Thursday, July 12, 2012

Canadian Chronicles 2012: Californians Foraging for Food in Canadian Cottage Country

We are spoiled baby brats in the Bay Area when it comes to many things, especially food. The farmer's markets operate year round, and there always seems to be local, organic fresh something to tempt us.

Entering Canada, there is not only a coastal warp, but it is a coastal seasonal warp. There is also a foodie void. I'm sure if you lived here 24/7 365, you would know all of the good spots to scrounge up truffled salt and a darn bit of freshly baked, organic whole grain bread. Remove yourself 2 hours from a major city, and you'd better be making your own bread if you like it a particular way.

And, maybe that is why Canadian women are such good cooks. Maybe that is also why there is dessert with every dinner.

We've found a little natural food store that carries a lot of our normal products. They also have local meat and eggs, not organic and always free range, but at least the meat comes from smaller farms. The amount of organic produce seems to have slipped at our little store over the last few years, more and more conventional veggies are clogging the shelves. Yesterday, I was surprised to see garlic from Argentina. After all, we were in the garlic capital of Canada.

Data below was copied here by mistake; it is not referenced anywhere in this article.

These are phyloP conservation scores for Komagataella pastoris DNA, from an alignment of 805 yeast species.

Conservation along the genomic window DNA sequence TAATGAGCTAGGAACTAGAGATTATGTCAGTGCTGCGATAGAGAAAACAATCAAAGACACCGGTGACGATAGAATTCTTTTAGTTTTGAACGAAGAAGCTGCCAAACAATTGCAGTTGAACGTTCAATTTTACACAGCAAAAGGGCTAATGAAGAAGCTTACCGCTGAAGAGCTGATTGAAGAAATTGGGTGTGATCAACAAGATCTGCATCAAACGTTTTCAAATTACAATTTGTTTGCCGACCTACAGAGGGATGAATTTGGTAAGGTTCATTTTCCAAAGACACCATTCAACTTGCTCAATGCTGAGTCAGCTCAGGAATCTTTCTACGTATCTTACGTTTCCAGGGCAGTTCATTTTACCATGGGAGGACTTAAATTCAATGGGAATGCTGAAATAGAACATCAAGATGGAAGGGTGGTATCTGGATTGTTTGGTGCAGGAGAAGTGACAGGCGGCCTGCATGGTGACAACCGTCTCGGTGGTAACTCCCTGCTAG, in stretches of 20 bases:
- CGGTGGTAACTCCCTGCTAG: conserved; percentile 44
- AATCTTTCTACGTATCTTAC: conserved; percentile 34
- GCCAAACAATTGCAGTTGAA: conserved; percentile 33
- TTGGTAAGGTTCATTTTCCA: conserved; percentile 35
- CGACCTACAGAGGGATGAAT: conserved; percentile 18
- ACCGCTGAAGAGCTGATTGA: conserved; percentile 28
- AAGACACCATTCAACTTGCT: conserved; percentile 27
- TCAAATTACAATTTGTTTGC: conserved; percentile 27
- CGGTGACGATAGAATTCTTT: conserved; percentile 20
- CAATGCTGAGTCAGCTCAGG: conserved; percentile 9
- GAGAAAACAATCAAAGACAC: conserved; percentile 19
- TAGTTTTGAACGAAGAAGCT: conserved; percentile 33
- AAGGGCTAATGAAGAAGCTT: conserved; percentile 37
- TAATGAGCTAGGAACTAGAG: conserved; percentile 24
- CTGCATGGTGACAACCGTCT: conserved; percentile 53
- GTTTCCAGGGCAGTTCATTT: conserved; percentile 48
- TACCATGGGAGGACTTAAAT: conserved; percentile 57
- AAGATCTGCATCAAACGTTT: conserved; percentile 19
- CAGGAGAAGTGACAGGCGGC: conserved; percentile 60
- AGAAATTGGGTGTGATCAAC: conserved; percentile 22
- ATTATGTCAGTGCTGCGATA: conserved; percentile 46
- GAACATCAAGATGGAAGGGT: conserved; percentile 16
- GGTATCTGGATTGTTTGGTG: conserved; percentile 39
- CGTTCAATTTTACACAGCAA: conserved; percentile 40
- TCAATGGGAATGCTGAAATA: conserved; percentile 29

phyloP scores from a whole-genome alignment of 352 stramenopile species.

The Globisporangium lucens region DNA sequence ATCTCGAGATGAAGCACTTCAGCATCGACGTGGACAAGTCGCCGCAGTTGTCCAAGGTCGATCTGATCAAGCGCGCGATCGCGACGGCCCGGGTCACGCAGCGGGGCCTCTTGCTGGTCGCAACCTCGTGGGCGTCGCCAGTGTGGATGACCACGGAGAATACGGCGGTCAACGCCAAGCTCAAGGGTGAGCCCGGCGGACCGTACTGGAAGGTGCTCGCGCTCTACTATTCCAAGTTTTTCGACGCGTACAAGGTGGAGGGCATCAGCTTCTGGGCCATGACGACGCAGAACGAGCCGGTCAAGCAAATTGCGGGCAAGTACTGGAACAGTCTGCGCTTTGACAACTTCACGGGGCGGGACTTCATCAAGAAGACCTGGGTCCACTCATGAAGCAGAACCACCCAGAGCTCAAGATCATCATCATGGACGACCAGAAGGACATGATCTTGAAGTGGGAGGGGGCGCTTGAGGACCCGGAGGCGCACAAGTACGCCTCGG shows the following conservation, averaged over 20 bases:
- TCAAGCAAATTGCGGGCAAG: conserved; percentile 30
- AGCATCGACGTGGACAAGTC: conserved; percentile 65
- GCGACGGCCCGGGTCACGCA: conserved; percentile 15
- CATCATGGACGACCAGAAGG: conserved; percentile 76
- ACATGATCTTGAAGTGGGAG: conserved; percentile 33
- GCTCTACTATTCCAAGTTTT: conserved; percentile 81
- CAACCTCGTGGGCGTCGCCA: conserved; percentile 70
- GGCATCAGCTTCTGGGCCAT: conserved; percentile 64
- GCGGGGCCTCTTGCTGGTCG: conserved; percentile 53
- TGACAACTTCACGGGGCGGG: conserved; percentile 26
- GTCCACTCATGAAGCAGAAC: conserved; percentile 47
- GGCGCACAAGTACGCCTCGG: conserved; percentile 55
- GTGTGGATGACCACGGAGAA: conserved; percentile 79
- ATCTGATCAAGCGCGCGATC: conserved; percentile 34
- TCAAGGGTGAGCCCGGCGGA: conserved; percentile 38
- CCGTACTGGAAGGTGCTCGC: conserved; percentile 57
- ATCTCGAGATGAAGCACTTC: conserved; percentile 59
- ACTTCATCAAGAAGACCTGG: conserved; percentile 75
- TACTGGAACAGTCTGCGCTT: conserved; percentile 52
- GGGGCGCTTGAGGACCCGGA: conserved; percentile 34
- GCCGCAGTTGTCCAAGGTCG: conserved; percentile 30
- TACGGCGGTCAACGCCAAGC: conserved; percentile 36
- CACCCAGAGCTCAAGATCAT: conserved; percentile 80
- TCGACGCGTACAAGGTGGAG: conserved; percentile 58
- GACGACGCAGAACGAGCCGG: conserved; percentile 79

I bought some fresh cherries, not local, but they were at least from the US. We had gone a few days without fresh fruit and were living on PB & J. My family descended on 2 pounds of cherries like a hungry pack of wolves. No need to worry about what to do with any leftovers.

There is always an adjustment when we arrive. Now we grocery shop at what can best be described as an upscale 7 11. Years ago, we the local grocery store was in somebody's house, so I guess things are looking up.

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